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LORI RACKL: What to watch on television this week



ABOUT A BOY -- Pilot -- Pictured: (l-r) BenjamStockham as Marcus David Waltas Will -- (Phoby: JordAlthaus/NBC)

ABOUT A BOY -- Pilot -- Pictured: (l-r) Benjamin Stockham as Marcus, David Walton as Will -- (Photo by: Jordin Althaus/NBC)

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Updated: February 17, 2014 7:08PM

“ABOUT A BOY” (Preview 10 p.m. Saturday after the Olympics, regular time 8 p.m. Tuesdays on WMAQ-Channel 5): First it was a best-selling book. Then it was a Hugh Grant movie. Now it’s an NBC sitcom. No wonder the storyline feels familiar. An eccentric kid (Benjamin Stockham, “1600 Penn”) looking for a father figure finds one in his man-child neighbor, Will, played with the right amount of humor and heart by David Walton (“Bent”). Minnie Driver (“Good Will Hunting”) is the high-maintenance single mom destined for romance with womanizing Will. Let’s hope the writers put that off as long as possible (better yet, never) and make the most of Will’s funny married friends, the talented Al Madrigal (“The Daily Show with Jon Stewart”) and “Bridesmaids” writer Annie Mumolo. Rating: ★★★

“THE AMAZING RACE” (7 p.m. Sunday, WBBM-Channel 2): One of television’s best reality competitions returns for a new season stocked with familiar faces. The all-star edition brings back some old favorites — the Harlem Globetrotter’s “Big Easy” and “Flight Time” and the cowboys from Oklahoma — as well as some teams we love to hate. I’m looking at you, Afghanimals. They’re among the 11 pairs in a sprint around the globe that will find them rappelling down waterfalls in Malaysia, fighting gladiators in Rome and — the hardest part of all — listening to Natalie and Nadiya call each other Twinny.

“DOWNTON ABBEY” (8 p.m. Sunday, WTTW-Channel 11): This year’s installment of the British period drama draws to a close with a 90-minute finale that, like much of the season, is a yawner. Shirley MacLaine is back with her rich, American playboy son (Paul Giamatti) in tow, but even the Yanks seem subdued in this sleepwalker of a season-ender built around a boring coming-out ball for cousin Rose. Writer Julian Fellowes had better find a way to recapture the “Downton” of old, or we’re going to look back on Matthew Crawley’s fatal car crash as the moment the show died, too. Rating: ★★½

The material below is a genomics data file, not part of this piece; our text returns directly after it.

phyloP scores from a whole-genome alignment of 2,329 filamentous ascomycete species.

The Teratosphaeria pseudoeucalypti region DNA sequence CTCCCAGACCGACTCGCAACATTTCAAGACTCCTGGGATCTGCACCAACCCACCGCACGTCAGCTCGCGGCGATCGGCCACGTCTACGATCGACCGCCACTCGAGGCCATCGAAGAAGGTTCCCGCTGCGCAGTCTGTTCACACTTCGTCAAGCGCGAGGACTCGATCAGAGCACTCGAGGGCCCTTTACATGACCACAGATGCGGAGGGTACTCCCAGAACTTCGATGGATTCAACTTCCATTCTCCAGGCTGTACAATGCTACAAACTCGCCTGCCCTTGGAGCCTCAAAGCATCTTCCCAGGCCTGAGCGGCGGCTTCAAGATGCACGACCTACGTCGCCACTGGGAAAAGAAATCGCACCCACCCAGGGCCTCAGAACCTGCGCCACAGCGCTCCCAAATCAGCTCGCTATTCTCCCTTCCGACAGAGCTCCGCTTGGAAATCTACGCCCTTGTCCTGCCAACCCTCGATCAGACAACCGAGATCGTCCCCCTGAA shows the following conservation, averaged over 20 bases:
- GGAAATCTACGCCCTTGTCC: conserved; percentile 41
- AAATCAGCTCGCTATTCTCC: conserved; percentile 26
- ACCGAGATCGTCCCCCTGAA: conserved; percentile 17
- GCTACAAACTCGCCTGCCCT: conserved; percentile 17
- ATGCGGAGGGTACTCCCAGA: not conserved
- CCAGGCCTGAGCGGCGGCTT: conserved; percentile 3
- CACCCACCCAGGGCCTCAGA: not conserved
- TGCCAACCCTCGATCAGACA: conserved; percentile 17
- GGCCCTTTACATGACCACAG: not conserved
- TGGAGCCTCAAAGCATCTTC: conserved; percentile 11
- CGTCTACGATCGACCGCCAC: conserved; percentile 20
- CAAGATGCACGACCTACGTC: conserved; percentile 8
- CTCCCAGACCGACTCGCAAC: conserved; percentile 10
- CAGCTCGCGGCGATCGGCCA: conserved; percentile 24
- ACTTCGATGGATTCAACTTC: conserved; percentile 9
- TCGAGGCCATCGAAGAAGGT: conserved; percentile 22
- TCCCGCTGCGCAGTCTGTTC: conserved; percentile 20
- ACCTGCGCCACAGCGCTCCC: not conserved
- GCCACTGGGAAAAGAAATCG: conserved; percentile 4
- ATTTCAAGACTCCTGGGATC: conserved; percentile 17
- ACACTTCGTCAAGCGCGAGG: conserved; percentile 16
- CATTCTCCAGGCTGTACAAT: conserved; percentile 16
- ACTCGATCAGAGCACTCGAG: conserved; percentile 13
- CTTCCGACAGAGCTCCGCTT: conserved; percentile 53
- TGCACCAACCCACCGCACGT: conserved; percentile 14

“GROWING UP FISHER” (Preview 9:30 p.m. Sunday after the Olympics closing ceremony, regular time 8:30 p.m. Tuesdays on WMAQ-Channel 5): This miscast, tone-deaf family sitcom fails on multiple fronts, the biggest being J.K. Simmons’ nonsensical character: a lawyer and father of two who’s managed to hide his blindness from just about everyone. (Dad can’t see but he’s driving a car! Hilarious!) Dad’s getting an incredibly amicable divorce from Mom (Jenna Elfman), who’s regressing into a teenager. The comedy would need to be irreverent and edgy for this to have the slightest shot at success. Instead, it goes for a sappy, feel-good vibe with a “Wonder Years”-like voiceover by Jason Bateman. It’s based on creator DJ Nash’s (“Up All Night”) actual childhood, but the element of truth doesn’t make it any less absurd — or any more worthy of being a TV show. P.S.: NBC is rolling it out after the Olympics closing ceremony, which worked out really well for “Animal Practice.” Keep that #NBCFail hashtag handy. Rating: ★


Twitter: @lorirackl

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